The library, and step on it!

wwonder:

The Keats-Shelley Museum in Rome (which I am determined to actually visit this year) has this shirt. It’s my current favorite thing.
edit: people are actually reblogging this, so the link to buy it is here! they also have a very cute ode to a nightingale shirt 

wwonder:

The Keats-Shelley Museum in Rome (which I am determined to actually visit this year) has this shirt. It’s my current favorite thing.

edit: people are actually reblogging this, so the link to buy it is here! they also have a very cute ode to a nightingale shirt 

posted 16 hours ago via wwonder with 66 notes

thefictionologist:

“It’s shaming sometimes, how the body will not, or cannot, lie about emotions. Who, for decorum’s sake, has ever slowed his heart, or muted a blush?” -Ian McEwan, On Chesil Beach

thefictionologist:

“It’s shaming sometimes, how the body will not, or cannot, lie about emotions. Who, for decorum’s sake, has ever slowed his heart, or muted a blush?” -Ian McEwan, On Chesil Beach


"I got to thinking that poems were like people. Some people you got right off the bat. Some people you just didn’t get - and would never get."
Aristotle and Dante Discover the Secrets of the Universe, Benjamin Alire Sáenz.
posted 1 day ago with 117 notes

thefictionologist:

April Book Photo Challenge: Day 7 - Socially Awkward Character

Eleanor & Park by Rainbow Rowell


"But what is to become of all these diaries, I asked myself yesterday. If I died, what would Leo make of them? He would be disinclined to burn them; he could not publish them. Well, he should make up a book from them, I think; & then burn the body. I daresay there is a little book in them: if the scraps & scratches were straightened out a little. God knows.
This is dictated by a slight melancholia, which comes upon me sometimes now, & makes me think I am old: I am ugly. I am repeating things. Yet, as far as I know, as a writer I am only now writing out my mind."
— Virginia Woolf, from a diary entry dated, 20 March 1926 (via wavingtovirginia)

"There is, I think, a transactional element inherent in fiction. A reader will only buy a certain amount of clumsy explanation before she needs something in return, something else to compel her attention, something like a plot or a convincing relationship. Without the drama of the human experience, the reader is left holding pages of rules and regulations that are roughly as interesting as a Dungeons & Dragons rulebook (which can be quite interesting, but only if the reader is planning to actually play the game). Ornate systems of mythical histories and commandments tend to lack the meat and movement of successful fiction—that is why people read The Silmarillion or Quidditch Through the Ages after having read The Lord of the Rings and the Harry Potter series, not the other way around."
posted 2 days ago via therumpus with 76 notes

thenarratologist:

BOOK REVIEW: “The Bone Clocks” (2014) by David Mitchell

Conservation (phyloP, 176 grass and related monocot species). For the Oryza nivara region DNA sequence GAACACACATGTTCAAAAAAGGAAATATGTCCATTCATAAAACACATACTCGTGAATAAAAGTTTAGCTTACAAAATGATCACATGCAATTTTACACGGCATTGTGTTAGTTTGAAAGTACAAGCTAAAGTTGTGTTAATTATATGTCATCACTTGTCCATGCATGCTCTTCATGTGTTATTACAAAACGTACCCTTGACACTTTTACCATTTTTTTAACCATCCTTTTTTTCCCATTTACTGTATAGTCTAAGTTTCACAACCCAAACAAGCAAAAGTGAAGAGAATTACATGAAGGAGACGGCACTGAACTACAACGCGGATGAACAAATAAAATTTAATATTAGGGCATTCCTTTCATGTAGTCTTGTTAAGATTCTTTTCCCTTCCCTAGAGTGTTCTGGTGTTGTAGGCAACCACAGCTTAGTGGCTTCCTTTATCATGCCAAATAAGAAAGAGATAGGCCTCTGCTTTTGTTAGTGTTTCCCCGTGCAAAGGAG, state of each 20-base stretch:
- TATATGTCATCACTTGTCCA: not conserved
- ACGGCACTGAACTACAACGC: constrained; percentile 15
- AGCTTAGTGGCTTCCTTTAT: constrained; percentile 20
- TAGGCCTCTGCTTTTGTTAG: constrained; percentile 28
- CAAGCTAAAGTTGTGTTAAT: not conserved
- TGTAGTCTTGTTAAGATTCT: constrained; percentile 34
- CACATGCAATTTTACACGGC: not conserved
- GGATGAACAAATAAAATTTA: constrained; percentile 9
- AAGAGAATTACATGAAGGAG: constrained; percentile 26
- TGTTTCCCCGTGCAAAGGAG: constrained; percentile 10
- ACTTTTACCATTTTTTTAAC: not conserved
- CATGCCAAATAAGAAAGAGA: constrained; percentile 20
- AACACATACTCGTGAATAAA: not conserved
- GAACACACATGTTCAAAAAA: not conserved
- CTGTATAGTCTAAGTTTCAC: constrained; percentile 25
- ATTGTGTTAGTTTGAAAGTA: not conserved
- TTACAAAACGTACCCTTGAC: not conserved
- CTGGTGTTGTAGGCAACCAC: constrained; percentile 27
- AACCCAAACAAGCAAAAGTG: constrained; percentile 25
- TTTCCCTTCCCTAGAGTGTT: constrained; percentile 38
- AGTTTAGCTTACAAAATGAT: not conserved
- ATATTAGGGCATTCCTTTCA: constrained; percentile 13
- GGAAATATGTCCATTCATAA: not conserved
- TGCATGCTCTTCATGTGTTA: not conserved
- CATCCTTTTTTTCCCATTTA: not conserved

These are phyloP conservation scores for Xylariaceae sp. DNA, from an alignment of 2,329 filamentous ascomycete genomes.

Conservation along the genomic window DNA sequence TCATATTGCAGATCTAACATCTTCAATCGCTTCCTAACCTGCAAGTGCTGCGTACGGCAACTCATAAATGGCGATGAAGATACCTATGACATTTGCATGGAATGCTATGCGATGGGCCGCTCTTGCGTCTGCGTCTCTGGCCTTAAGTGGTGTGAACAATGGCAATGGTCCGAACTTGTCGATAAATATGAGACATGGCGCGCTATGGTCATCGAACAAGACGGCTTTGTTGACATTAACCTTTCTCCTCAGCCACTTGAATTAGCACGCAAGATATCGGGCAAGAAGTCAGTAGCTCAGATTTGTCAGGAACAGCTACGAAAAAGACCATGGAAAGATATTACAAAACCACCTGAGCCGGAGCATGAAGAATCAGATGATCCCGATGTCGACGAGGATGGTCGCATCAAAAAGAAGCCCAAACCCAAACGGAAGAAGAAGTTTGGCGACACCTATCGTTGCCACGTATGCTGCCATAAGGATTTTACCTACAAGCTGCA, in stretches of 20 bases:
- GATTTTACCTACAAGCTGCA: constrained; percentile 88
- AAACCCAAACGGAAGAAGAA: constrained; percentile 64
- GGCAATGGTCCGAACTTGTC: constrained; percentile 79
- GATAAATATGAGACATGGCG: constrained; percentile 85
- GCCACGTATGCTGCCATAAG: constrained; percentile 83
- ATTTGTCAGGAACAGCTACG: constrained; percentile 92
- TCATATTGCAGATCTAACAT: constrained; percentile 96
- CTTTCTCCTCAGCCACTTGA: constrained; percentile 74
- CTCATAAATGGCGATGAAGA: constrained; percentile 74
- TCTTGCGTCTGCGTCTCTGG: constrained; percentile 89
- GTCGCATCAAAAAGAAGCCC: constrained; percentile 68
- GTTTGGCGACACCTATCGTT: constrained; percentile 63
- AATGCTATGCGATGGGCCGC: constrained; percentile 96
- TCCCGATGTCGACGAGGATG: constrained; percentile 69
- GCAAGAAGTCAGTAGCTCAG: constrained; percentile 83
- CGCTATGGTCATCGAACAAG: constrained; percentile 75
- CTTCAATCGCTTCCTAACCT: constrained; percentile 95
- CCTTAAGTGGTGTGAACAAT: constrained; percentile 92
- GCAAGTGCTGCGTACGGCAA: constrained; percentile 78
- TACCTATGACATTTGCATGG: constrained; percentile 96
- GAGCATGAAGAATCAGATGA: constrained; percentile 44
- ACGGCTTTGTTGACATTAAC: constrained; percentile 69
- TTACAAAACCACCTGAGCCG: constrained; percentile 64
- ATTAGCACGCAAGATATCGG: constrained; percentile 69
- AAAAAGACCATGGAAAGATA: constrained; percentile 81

If I had to sum up my thoughts about this book in one phrase, it would be “I see what you did there.” David Mitchell is an incredibly self-conscious writer and nowhere is that more visible than in The Bone Clocks. This novel is full of references to Mitchell’s other works (hi Jacob de Zoet!), meta jokes about writers whose style he attempts to emulate (hi Martin Amis!), and barely veiled criticisms of the very book you’re holding. It is a well-crafted work and a great showcase of Mitchell’s gift for jumping from one writing style to another. However, admiring an author’s skill is not enough. A true magician can make you believe his assistant is levitating even when you can see the strings holding her up, and despite Mitchell’s arsenal of tricks and gadgets, The Bone Clocks fails to keep the illusion alive where it really matters. Ironically, it’s the fantasy elements where the mirage falls apart.
Read More

thenarratologist:

BOOK REVIEW: “The Bone Clocks” (2014) by David Mitchell

If I had to sum up my thoughts about this book in one phrase, it would be “I see what you did there.” David Mitchell is an incredibly self-conscious writer and nowhere is that more visible than in The Bone Clocks. This novel is full of references to Mitchell’s other works (hi Jacob de Zoet!), meta jokes about writers whose style he attempts to emulate (hi Martin Amis!), and barely veiled criticisms of the very book you’re holding. It is a well-crafted work and a great showcase of Mitchell’s gift for jumping from one writing style to another. However, admiring an author’s skill is not enough. A true magician can make you believe his assistant is levitating even when you can see the strings holding her up, and despite Mitchell’s arsenal of tricks and gadgets, The Bone Clocks fails to keep the illusion alive where it really matters. Ironically, it’s the fantasy elements where the mirage falls apart.

Read More


"Reading a novel about people taking drugs is like being at a party where everyone else is stoned."
posted 2 days ago with 16 notes


rumplestiltskin asked: "Hi, I saw your Fitzgerald books :) I've been looking for those like crazy. Would you mind telling me where did you get it from. I would love to have those books added to my collection as well. Thank you :)"

You find them all on Book Depository!

posted 3 days ago with 5 notes